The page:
“In Saudi Arabia, this means support from the country’s leadership for Saudi Aramco and SABIC’s technologies in CCUS, crude-to-chemicals, and the circular carbon economy,” the report read. “For the UAE, this means staying the course with ADPower and ensuring that it has the bandwidth to extend its expertise to broader portions of ADQ.”
New technologies are set to play a pivotal role in cutting CO2 emissions worldwide and in the Gulf’s economic energy transition in the future. For Seznec, decarbonization will serve the Kingdom and the UAE best as they develop technologies to improve the process and sell it to the rest of the world.
“I would strongly suggest that the Gulf countries make an effort to control and develop the technology themselves, just as they did for chemicals, because once they do, then they can make money on the technology and the new sources of energy,” he said.
“It’s very important that it’s centralized and developed very actively on both sides. It should happen as quickly as possible, and it can only happen if what’s efficient is pushed first.”
Developing CCUS technologies could provide regional countries with another potentially valuable line of exports, Seznec said. But the future lies in the hands of inventors and engineers.
“Saudi Arabia has done this superbly in many other areas in the past, so I’m not worried they can’t do it in the future,” Seznec said. “The development of technology is really what needs to be centralized and the tech experts have to be given the means to do what they need to do to achieve that.”
The means to do this include strengthening the private sector through investment, in addition to government investments in state-owned companies.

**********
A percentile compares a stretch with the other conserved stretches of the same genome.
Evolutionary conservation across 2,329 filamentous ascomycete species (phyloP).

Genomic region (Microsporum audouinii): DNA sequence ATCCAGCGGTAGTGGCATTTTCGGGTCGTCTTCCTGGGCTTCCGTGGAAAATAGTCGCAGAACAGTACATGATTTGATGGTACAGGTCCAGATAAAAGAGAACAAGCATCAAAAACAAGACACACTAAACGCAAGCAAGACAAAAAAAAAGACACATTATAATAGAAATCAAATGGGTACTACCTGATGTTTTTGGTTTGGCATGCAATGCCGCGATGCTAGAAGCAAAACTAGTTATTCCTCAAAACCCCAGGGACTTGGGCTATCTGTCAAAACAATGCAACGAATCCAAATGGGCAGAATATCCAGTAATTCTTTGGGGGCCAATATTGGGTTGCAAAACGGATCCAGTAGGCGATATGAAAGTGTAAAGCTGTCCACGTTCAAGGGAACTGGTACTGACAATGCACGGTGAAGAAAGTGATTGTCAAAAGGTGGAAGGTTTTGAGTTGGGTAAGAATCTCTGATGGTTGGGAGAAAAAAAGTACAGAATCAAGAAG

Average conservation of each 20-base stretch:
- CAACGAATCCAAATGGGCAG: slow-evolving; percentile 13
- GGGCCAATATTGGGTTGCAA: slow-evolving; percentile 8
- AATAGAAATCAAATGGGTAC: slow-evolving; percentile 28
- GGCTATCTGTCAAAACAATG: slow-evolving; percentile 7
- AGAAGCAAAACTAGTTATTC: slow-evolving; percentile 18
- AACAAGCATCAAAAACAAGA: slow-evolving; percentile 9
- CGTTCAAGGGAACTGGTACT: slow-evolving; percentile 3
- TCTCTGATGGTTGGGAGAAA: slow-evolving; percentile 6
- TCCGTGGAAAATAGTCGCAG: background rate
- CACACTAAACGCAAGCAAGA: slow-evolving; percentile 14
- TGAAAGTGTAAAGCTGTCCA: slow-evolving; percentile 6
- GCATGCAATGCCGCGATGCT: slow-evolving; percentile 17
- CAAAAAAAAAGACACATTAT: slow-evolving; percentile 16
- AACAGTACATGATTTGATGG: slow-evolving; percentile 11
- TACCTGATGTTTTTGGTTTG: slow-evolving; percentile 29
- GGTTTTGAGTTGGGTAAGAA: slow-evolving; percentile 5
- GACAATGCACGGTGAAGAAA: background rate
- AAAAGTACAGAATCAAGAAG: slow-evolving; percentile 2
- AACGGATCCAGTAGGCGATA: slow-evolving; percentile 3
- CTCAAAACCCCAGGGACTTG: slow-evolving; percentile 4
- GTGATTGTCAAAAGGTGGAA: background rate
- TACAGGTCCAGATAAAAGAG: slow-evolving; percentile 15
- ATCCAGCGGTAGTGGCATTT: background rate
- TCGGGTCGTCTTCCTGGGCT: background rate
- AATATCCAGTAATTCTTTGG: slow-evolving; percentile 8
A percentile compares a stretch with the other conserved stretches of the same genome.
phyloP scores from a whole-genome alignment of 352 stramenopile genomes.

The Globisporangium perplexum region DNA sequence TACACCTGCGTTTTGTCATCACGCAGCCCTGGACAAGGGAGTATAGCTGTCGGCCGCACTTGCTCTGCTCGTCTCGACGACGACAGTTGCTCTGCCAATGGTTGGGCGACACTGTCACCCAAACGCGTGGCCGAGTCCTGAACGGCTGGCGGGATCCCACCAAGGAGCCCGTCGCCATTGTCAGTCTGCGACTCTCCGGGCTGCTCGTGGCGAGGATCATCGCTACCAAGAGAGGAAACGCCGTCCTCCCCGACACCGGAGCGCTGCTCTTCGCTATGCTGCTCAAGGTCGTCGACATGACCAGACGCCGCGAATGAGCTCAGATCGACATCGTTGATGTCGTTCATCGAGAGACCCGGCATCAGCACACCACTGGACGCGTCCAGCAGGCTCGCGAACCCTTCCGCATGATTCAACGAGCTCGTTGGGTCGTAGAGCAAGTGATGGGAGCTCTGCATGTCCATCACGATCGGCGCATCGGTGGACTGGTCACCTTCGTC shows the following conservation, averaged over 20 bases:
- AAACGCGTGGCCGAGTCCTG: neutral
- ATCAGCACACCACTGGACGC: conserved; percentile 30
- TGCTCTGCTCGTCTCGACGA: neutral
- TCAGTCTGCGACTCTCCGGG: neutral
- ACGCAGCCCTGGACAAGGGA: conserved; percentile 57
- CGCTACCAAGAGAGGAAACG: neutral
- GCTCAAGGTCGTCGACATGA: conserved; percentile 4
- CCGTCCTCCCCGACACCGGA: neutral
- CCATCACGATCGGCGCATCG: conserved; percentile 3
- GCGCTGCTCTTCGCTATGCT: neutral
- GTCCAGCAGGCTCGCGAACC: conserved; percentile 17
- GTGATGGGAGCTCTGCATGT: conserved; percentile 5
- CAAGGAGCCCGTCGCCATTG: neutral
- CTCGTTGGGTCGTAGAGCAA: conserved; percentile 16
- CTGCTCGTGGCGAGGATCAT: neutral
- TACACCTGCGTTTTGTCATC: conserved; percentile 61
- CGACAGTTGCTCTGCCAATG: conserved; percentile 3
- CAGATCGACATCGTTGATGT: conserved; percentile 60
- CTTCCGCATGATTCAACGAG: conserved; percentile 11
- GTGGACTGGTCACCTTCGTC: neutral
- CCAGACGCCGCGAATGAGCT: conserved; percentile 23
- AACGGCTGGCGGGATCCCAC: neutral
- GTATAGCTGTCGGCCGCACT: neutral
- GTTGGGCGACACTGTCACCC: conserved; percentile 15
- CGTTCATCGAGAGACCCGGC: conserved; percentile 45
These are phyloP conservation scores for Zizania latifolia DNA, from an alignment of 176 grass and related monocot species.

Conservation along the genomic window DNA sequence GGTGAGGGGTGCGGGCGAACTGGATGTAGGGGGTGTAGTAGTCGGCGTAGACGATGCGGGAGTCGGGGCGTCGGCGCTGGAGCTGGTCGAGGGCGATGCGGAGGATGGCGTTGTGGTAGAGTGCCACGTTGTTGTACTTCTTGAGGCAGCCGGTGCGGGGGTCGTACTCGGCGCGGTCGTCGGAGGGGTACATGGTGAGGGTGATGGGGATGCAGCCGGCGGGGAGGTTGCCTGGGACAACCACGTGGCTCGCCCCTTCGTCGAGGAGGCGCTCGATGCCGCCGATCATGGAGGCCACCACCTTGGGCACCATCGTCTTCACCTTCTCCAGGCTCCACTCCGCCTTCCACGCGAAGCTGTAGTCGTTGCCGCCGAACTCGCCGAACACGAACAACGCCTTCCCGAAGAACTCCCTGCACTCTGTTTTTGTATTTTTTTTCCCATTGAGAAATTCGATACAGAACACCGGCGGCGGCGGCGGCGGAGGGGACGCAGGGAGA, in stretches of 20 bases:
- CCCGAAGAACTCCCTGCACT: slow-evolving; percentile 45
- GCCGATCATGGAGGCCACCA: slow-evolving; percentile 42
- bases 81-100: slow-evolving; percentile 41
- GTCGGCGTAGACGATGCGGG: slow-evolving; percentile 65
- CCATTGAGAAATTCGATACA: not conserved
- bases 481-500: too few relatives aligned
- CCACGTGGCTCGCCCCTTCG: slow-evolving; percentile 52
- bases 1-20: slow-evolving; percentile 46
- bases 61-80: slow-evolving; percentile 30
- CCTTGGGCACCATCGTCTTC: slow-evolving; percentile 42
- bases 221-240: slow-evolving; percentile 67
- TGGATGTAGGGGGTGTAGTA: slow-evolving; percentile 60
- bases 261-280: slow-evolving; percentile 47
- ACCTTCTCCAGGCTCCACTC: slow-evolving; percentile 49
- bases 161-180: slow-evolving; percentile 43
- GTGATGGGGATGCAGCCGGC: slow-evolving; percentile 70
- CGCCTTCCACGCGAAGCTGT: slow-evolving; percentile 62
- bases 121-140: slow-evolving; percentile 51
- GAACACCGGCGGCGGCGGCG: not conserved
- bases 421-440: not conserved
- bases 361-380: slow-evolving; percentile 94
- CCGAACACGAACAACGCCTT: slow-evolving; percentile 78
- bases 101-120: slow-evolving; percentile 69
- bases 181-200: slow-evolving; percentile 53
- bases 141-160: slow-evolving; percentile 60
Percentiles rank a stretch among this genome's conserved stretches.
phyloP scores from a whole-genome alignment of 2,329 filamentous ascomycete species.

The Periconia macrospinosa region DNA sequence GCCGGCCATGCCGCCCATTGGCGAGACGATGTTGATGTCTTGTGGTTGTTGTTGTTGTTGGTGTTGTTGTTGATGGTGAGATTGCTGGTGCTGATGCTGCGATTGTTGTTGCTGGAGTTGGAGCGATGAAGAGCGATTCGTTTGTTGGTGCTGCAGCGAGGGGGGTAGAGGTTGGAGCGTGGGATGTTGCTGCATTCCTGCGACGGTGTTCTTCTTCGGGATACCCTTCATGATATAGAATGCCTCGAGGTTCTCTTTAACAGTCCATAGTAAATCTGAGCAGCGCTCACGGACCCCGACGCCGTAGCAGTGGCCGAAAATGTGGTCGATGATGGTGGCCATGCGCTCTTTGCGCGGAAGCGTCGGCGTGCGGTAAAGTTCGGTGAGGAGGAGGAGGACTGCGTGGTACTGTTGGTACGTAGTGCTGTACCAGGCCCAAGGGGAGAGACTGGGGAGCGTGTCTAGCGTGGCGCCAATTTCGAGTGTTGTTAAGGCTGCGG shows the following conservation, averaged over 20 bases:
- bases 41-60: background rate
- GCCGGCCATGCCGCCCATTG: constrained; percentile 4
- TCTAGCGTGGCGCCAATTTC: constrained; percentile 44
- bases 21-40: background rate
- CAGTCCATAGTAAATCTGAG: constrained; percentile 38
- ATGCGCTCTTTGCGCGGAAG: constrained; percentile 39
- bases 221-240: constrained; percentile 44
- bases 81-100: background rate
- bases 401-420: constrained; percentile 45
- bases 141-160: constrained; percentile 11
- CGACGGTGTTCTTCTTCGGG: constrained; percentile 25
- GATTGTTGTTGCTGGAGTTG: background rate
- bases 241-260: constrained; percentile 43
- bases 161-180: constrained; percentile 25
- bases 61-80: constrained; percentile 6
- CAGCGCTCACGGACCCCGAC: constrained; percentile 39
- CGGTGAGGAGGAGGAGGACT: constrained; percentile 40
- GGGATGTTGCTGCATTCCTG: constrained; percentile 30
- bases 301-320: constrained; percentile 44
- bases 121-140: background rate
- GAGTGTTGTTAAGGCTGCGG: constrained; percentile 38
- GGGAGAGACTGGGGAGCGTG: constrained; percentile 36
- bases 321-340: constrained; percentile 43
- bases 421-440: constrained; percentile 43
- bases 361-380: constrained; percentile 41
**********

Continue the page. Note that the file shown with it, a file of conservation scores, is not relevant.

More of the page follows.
Both Saudi Arabia and the UAE were advised in the report to limit the extent to which private firms can be taken over by state entities, while actively helping their respective private sectors acquire foreign tech firms, with a priority on knowledge and skills transfer.
It will also require investment in education. The report urged both countries to help universities and existing state entities, such as Aramco and SABIC, to research and commercialize locally developed technologies.
“Both countries should set a goal of making CCUS commercially viable, emphasize local content requirements in all renewables and circular carbon economy projects, much like Saudi Aramco has done with the In-Kingdom Total Value Add (iktva) program,” the report said.
It also urged the Kingdom and the UAE to “encourage national oil companies, such as ADNOC and Saudi Aramco, to match the goals set by many international oil companies of getting to zero net emissions by a target date.”